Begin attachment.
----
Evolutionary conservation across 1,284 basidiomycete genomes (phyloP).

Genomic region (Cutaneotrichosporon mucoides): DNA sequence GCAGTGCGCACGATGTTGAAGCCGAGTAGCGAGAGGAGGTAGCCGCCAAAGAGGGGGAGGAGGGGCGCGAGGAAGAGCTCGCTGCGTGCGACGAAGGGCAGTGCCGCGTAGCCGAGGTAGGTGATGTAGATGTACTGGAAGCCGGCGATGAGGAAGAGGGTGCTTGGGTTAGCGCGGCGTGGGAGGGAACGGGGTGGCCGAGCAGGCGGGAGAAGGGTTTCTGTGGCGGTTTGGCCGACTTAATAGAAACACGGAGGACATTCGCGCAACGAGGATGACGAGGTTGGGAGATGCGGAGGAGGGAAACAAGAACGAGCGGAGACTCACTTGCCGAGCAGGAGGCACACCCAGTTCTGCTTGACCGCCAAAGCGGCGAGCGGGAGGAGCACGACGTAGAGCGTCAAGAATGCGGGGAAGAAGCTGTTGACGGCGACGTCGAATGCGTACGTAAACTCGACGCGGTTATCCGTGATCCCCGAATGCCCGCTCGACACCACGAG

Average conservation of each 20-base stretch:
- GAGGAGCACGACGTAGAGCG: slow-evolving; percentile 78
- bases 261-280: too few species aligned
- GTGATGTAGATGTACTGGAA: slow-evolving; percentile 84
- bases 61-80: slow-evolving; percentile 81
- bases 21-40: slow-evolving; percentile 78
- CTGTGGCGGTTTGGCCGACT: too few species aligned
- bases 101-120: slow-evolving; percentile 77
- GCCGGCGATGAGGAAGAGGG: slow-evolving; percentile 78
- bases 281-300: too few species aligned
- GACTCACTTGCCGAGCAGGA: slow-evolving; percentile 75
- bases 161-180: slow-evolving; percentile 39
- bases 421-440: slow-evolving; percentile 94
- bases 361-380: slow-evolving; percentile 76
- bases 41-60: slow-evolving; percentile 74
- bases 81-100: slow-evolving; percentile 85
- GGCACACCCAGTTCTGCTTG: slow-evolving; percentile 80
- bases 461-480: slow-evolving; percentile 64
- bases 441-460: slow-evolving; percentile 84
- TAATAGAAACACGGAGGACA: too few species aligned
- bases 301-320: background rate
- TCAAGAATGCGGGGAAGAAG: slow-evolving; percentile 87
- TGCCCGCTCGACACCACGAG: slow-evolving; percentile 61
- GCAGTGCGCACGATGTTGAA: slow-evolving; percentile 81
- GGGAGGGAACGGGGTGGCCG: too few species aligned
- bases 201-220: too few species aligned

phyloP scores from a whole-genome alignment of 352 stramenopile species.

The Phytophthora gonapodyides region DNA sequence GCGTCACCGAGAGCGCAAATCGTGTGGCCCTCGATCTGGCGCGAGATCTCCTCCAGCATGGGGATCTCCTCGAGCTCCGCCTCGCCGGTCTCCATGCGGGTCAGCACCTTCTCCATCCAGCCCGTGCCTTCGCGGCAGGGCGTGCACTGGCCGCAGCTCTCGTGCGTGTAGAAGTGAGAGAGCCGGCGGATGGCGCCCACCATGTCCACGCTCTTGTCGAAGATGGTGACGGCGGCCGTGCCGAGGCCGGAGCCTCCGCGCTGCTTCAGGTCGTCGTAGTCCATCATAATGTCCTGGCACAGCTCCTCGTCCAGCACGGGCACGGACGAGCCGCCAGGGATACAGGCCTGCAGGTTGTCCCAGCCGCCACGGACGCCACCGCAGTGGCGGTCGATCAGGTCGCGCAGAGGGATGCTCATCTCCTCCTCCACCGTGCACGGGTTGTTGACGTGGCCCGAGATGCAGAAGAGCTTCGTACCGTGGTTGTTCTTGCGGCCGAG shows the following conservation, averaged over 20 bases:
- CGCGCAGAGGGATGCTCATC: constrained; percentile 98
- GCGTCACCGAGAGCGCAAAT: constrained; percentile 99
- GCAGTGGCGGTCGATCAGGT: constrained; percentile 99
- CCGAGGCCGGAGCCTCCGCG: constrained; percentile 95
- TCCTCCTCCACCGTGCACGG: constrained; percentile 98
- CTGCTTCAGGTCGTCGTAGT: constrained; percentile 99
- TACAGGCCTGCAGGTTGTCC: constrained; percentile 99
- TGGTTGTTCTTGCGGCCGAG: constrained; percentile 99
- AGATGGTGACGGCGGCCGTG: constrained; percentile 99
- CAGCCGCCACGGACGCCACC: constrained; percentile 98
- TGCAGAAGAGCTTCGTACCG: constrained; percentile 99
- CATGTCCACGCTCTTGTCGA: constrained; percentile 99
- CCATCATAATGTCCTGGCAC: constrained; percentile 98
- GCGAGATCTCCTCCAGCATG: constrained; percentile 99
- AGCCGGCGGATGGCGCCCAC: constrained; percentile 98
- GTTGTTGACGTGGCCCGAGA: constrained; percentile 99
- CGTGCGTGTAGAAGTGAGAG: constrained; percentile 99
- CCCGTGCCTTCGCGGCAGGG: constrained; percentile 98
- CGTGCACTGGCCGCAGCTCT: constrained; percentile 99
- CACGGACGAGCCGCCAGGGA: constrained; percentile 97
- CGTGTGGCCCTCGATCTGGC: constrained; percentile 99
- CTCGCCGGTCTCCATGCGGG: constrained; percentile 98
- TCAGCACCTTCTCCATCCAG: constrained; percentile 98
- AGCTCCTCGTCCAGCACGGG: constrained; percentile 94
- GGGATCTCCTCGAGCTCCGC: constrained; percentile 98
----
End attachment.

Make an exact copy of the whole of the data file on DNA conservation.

Evolutionary conservation across 1,284 basidiomycete genomes (phyloP).

Genomic region (Cutaneotrichosporon mucoides): DNA sequence GCAGTGCGCACGATGTTGAAGCCGAGTAGCGAGAGGAGGTAGCCGCCAAAGAGGGGGAGGAGGGGCGCGAGGAAGAGCTCGCTGCGTGCGACGAAGGGCAGTGCCGCGTAGCCGAGGTAGGTGATGTAGATGTACTGGAAGCCGGCGATGAGGAAGAGGGTGCTTGGGTTAGCGCGGCGTGGGAGGGAACGGGGTGGCCGAGCAGGCGGGAGAAGGGTTTCTGTGGCGGTTTGGCCGACTTAATAGAAACACGGAGGACATTCGCGCAACGAGGATGACGAGGTTGGGAGATGCGGAGGAGGGAAACAAGAACGAGCGGAGACTCACTTGCCGAGCAGGAGGCACACCCAGTTCTGCTTGACCGCCAAAGCGGCGAGCGGGAGGAGCACGACGTAGAGCGTCAAGAATGCGGGGAAGAAGCTGTTGACGGCGACGTCGAATGCGTACGTAAACTCGACGCGGTTATCCGTGATCCCCGAATGCCCGCTCGACACCACGAG

Average conservation of each 20-base stretch:
- GAGGAGCACGACGTAGAGCG: slow-evolving; percentile 78
- bases 261-280: too few species aligned
- GTGATGTAGATGTACTGGAA: slow-evolving; percentile 84
- bases 61-80: slow-evolving; percentile 81
- bases 21-40: slow-evolving; percentile 78
- CTGTGGCGGTTTGGCCGACT: too few species aligned
- bases 101-120: slow-evolving; percentile 77
- GCCGGCGATGAGGAAGAGGG: slow-evolving; percentile 78
- bases 281-300: too few species aligned
- GACTCACTTGCCGAGCAGGA: slow-evolving; percentile 75
- bases 161-180: slow-evolving; percentile 39
- bases 421-440: slow-evolving; percentile 94
- bases 361-380: slow-evolving; percentile 76
- bases 41-60: slow-evolving; percentile 74
- bases 81-100: slow-evolving; percentile 85
- GGCACACCCAGTTCTGCTTG: slow-evolving; percentile 80
- bases 461-480: slow-evolving; percentile 64
- bases 441-460: slow-evolving; percentile 84
- TAATAGAAACACGGAGGACA: too few species aligned
- bases 301-320: background rate
- TCAAGAATGCGGGGAAGAAG: slow-evolving; percentile 87
- TGCCCGCTCGACACCACGAG: slow-evolving; percentile 61
- GCAGTGCGCACGATGTTGAA: slow-evolving; percentile 81
- GGGAGGGAACGGGGTGGCCG: too few species aligned
- bases 201-220: too few species aligned

phyloP scores from a whole-genome alignment of 352 stramenopile species.

The Phytophthora gonapodyides region DNA sequence GCGTCACCGAGAGCGCAAATCGTGTGGCCCTCGATCTGGCGCGAGATCTCCTCCAGCATGGGGATCTCCTCGAGCTCCGCCTCGCCGGTCTCCATGCGGGTCAGCACCTTCTCCATCCAGCCCGTGCCTTCGCGGCAGGGCGTGCACTGGCCGCAGCTCTCGTGCGTGTAGAAGTGAGAGAGCCGGCGGATGGCGCCCACCATGTCCACGCTCTTGTCGAAGATGGTGACGGCGGCCGTGCCGAGGCCGGAGCCTCCGCGCTGCTTCAGGTCGTCGTAGTCCATCATAATGTCCTGGCACAGCTCCTCGTCCAGCACGGGCACGGACGAGCCGCCAGGGATACAGGCCTGCAGGTTGTCCCAGCCGCCACGGACGCCACCGCAGTGGCGGTCGATCAGGTCGCGCAGAGGGATGCTCATCTCCTCCTCCACCGTGCACGGGTTGTTGACGTGGCCCGAGATGCAGAAGAGCTTCGTACCGTGGTTGTTCTTGCGGCCGAG shows the following conservation, averaged over 20 bases:
- CGCGCAGAGGGATGCTCATC: constrained; percentile 98
- GCGTCACCGAGAGCGCAAAT: constrained; percentile 99
- GCAGTGGCGGTCGATCAGGT: constrained; percentile 99
- CCGAGGCCGGAGCCTCCGCG: constrained; percentile 95
- TCCTCCTCCACCGTGCACGG: constrained; percentile 98
- CTGCTTCAGGTCGTCGTAGT: constrained; percentile 99
- TACAGGCCTGCAGGTTGTCC: constrained; percentile 99
- TGGTTGTTCTTGCGGCCGAG: constrained; percentile 99
- AGATGGTGACGGCGGCCGTG: constrained; percentile 99
- CAGCCGCCACGGACGCCACC: constrained; percentile 98
- TGCAGAAGAGCTTCGTACCG: constrained; percentile 99
- CATGTCCACGCTCTTGTCGA: constrained; percentile 99
- CCATCATAATGTCCTGGCAC: constrained; percentile 98
- GCGAGATCTCCTCCAGCATG: constrained; percentile 99
- AGCCGGCGGATGGCGCCCAC: constrained; percentile 98
- GTTGTTGACGTGGCCCGAGA: constrained; percentile 99
- CGTGCGTGTAGAAGTGAGAG: constrained; percentile 99
- CCCGTGCCTTCGCGGCAGGG: constrained; percentile 98
- CGTGCACTGGCCGCAGCTCT: constrained; percentile 99
- CACGGACGAGCCGCCAGGGA: constrained; percentile 97
- CGTGTGGCCCTCGATCTGGC: constrained; percentile 99
- CTCGCCGGTCTCCATGCGGG: constrained; percentile 98
- TCAGCACCTTCTCCATCCAG: constrained; percentile 98
- AGCTCCTCGTCCAGCACGGG: constrained; percentile 94
- GGGATCTCCTCGAGCTCCGC: constrained; percentile 98